Abstract

Robert Talbot Kelly, through his art and his 1905 publication, Burma Painted and Described, provides a visual and textual account of colonial Burma that was subsequently marketed in England and America. Travelogues served as a form of voyeuristic education about the exotic for the stay-at-home adventurer. Postcolonial scholarship, to some degree assisted by Edward Said's Orientalism, now permits a reanalysis of both the art and the written texts of travel literature for what they say about cultural attitudes during the age of high imperialism, and in particular about Kelly's use of the word picturesque as a literary and artistic descriptor.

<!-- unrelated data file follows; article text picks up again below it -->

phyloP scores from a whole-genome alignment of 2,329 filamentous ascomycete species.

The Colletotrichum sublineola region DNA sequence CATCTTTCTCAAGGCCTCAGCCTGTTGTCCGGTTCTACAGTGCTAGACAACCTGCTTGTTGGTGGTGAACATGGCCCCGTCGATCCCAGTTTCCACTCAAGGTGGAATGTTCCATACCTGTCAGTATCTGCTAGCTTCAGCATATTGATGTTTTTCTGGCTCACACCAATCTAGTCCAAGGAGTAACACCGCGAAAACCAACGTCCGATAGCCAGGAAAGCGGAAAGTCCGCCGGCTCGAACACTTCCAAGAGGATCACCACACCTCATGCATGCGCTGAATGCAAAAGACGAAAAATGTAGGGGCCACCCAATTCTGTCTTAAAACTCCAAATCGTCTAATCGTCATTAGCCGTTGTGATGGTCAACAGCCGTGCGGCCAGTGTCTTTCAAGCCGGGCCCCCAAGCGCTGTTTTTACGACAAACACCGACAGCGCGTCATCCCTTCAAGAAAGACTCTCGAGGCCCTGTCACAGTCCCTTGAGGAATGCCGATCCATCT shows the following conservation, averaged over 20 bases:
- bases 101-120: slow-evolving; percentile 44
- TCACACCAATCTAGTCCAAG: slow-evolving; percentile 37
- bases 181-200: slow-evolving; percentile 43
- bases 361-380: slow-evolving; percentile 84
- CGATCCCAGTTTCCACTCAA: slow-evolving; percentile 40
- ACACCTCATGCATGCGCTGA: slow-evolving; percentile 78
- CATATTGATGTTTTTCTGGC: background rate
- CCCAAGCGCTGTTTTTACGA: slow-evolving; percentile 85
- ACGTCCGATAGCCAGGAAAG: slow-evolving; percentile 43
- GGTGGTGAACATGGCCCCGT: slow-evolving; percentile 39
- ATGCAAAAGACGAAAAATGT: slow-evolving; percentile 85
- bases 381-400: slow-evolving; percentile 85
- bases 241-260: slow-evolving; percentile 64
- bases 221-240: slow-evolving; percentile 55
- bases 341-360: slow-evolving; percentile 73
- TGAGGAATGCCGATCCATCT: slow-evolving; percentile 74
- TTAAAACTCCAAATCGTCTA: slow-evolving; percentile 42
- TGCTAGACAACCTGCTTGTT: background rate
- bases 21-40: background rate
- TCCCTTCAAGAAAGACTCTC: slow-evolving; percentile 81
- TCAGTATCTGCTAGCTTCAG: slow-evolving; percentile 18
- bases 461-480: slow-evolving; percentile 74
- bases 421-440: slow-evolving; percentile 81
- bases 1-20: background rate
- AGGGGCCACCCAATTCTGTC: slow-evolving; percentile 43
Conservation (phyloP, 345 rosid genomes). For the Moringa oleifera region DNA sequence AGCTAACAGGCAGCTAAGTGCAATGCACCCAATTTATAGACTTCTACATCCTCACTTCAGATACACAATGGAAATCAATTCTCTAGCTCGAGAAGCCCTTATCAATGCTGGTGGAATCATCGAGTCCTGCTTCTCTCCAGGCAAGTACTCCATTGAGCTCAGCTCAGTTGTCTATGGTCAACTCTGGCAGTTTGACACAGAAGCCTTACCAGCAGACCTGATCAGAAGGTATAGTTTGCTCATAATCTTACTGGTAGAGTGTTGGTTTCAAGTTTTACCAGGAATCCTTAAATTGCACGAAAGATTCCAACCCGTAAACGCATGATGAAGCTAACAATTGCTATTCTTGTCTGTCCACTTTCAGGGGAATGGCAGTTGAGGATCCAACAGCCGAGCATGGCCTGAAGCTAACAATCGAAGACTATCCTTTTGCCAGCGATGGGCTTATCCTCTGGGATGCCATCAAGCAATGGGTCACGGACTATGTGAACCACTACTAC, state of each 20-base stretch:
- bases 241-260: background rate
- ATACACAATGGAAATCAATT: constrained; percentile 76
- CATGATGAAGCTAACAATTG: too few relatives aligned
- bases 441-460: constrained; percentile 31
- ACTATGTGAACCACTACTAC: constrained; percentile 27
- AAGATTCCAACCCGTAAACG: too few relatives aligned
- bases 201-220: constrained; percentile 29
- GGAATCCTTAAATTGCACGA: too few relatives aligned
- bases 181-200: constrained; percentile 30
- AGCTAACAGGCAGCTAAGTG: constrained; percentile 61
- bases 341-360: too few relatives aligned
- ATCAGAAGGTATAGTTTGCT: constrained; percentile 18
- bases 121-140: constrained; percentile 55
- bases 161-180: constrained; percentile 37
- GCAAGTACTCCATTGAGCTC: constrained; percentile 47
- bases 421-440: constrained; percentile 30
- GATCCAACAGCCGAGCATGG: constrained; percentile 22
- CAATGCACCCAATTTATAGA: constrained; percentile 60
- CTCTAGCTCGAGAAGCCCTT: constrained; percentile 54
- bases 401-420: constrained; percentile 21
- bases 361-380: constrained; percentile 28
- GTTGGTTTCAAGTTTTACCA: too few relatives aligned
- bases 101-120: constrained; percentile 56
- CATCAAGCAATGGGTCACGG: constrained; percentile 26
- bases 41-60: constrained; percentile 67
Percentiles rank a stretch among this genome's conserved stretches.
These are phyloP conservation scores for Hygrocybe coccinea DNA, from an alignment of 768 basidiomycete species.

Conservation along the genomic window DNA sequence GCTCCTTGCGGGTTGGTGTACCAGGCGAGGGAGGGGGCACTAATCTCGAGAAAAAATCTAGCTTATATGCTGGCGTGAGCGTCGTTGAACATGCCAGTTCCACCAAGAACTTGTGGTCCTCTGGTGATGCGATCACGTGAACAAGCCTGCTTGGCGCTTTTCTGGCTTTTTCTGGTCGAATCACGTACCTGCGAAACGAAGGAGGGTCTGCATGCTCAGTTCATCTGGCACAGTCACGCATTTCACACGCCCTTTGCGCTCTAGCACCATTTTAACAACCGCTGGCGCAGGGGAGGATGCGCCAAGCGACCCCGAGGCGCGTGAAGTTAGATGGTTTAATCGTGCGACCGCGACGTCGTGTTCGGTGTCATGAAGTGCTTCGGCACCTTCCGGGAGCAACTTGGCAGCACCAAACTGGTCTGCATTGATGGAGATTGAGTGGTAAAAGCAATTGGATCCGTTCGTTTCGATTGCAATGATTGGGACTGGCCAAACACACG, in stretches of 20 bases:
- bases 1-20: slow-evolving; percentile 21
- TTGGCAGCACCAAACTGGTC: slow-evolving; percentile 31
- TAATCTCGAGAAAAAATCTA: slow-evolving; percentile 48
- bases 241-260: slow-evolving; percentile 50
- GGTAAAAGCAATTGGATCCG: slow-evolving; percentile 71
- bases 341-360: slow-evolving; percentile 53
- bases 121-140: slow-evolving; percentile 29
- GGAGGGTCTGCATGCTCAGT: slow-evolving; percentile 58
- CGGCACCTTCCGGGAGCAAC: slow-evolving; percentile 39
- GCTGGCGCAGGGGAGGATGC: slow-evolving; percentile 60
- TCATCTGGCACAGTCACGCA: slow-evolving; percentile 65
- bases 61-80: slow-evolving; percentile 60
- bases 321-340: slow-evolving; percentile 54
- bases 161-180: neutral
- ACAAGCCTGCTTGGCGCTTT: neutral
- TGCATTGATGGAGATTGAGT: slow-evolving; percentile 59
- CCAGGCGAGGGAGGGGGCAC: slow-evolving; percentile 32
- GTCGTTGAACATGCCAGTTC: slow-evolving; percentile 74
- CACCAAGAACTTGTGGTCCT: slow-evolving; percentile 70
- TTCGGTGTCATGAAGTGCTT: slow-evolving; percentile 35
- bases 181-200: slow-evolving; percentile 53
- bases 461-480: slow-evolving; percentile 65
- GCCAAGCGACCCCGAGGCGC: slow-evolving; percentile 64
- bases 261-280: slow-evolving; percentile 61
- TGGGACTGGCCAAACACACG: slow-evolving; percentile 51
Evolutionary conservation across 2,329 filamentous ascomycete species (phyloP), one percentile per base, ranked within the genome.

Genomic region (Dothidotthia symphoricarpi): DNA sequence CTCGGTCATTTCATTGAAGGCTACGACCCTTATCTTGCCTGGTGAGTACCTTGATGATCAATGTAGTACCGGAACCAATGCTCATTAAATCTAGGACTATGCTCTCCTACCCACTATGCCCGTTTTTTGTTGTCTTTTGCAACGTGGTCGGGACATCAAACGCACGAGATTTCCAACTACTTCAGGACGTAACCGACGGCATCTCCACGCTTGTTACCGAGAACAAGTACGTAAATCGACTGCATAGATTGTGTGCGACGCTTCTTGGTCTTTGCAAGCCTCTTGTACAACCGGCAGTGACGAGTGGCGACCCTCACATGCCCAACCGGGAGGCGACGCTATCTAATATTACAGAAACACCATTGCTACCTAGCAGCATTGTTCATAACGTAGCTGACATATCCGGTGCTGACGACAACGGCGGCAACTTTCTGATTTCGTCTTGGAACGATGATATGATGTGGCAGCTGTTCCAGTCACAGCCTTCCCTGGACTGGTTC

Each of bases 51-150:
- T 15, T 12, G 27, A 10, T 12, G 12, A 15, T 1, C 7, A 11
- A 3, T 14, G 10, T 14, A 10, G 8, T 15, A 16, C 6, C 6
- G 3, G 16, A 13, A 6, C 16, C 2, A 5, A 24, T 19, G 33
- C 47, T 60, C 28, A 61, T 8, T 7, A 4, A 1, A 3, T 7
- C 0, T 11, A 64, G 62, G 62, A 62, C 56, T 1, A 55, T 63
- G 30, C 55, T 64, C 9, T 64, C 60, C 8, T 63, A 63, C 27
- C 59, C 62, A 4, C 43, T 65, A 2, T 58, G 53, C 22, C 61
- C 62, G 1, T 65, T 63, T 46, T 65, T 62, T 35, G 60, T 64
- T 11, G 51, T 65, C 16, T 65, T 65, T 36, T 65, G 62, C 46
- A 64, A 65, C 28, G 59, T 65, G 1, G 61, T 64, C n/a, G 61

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Additional Information

ISSN
2010-314X
Print ISSN
1094-799X
Pages
pp. 35-45
Launched on MUSE
2011-03-30
Open Access
No
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